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Conway, with a good record in the subcontinent, will be crucial for New Zealand’s fortunes


Devon Conway of New Zealand in action against South  Africa during the ICC Men’s Cricket World Cup India 2023 warm-up match at the Greenfield Stadium, Thiruvananthapuram, on October 2, 2023.

Devon Conway of New Zealand in action against South Africa during the ICC Men’s Cricket World Cup India 2023 warm-up match at the Greenfield Stadium, Thiruvananthapuram, on October 2, 2023.
| Photo Credit: Getty Images

Within three years of his international debut, Devon Conway has become an indispensable part of the New Zealand set-up across formats and will be a crucial player to the two-time runner-up’s chances at the World Cup starting on Thursday.

While he started with a duck against Pakistan last week in the first warm-up game, he got back on track by top-scoring (78 retired) against South Africa in the second game in Thiruvananthapuram on Monday.

The opener comes into the tournament with a good record in the subcontinent, having scored two ODI tons this year, one each against Pakistan and India, apart from a highly productive IPL for Chennai Super Kings.

Devon Conway of New Zealand in action against South  Africa during the ICC Men’s Cricket World Cup India 2023 warm-up match at the Greenfield Stadium, Thiruvananthapuram, on October 2, 2023.

Devon Conway of New Zealand in action against South Africa during the ICC Men’s Cricket World Cup India 2023 warm-up match at the Greenfield Stadium, Thiruvananthapuram, on October 2, 2023.
| Photo Credit:
Getty Images

The South African-born Kiwi opener has shown a remarkable ability to succeed on slow-paced pitches and feels how his team adapts to these conditions will be the biggest challenge.

“I think, obviously, we are looking to adapt to the surfaces as they may differ in different parts of the country. We try to hold on to our partnerships as best as possible and have clear communication throughout the game with bat or ball. Those are some areas where we can keep learning and improving on each game,” said Conway to The Hindu on the takeaways from the team’s two wins in the warm-up games.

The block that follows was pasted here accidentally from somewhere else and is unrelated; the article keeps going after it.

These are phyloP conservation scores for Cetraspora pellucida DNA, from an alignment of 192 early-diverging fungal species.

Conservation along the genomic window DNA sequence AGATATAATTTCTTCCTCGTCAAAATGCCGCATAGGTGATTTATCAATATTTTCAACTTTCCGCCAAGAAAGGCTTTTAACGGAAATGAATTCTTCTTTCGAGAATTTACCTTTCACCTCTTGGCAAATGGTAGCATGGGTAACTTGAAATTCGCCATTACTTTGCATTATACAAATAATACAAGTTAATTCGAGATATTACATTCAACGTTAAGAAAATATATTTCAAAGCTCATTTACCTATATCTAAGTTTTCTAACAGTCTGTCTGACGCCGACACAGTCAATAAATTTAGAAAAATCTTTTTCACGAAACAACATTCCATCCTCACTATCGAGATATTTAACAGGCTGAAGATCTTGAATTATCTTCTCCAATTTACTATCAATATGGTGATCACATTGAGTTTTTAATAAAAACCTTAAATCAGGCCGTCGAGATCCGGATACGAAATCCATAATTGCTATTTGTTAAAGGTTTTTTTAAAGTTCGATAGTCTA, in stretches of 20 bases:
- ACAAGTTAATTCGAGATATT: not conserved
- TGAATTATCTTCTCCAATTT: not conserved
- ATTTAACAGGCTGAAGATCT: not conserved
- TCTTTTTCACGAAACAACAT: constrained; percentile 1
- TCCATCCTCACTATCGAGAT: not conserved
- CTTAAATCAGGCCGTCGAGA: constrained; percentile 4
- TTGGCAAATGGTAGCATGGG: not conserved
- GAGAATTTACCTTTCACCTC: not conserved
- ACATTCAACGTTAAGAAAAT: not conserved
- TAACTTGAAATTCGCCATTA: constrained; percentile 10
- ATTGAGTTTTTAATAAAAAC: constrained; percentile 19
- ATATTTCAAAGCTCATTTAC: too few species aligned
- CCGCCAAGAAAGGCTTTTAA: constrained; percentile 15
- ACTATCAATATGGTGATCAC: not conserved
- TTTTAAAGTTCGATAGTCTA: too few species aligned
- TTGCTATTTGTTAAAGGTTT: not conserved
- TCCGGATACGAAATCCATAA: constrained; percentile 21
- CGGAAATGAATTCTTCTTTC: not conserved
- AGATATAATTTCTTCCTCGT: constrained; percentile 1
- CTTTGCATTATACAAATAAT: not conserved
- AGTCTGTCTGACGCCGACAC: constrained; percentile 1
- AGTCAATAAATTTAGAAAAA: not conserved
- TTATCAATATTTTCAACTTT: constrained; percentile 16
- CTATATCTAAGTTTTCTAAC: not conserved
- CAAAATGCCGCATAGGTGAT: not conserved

Explaining his approach to batting in the subcontinent, Conway said, “For me, it is about understanding that the surface will be slower and have less bounce. So I just looked to play straighter as long as possible and find ways to put bowlers under pressure and score.

“If you are limited here, you often get stuck. Having the sweep shot or run down and playing straight in your locker has been crucial to score in these conditions,” he added.

When asked if there is an added determination within the team this time, considering it could be the last World Cup for members of the team who were part of the previous two finals, the 32-year-old said, “Yeah! I think so. If we cast our minds to four years ago, we got so close to crossing the line.

“We have many players who were involved in that game and have been part of World Cups previously. So we are very motivated, as all teams will be. We are keen to try to go one further this year, but we don’t look too far ahead as a group and put pressure on ourselves.”





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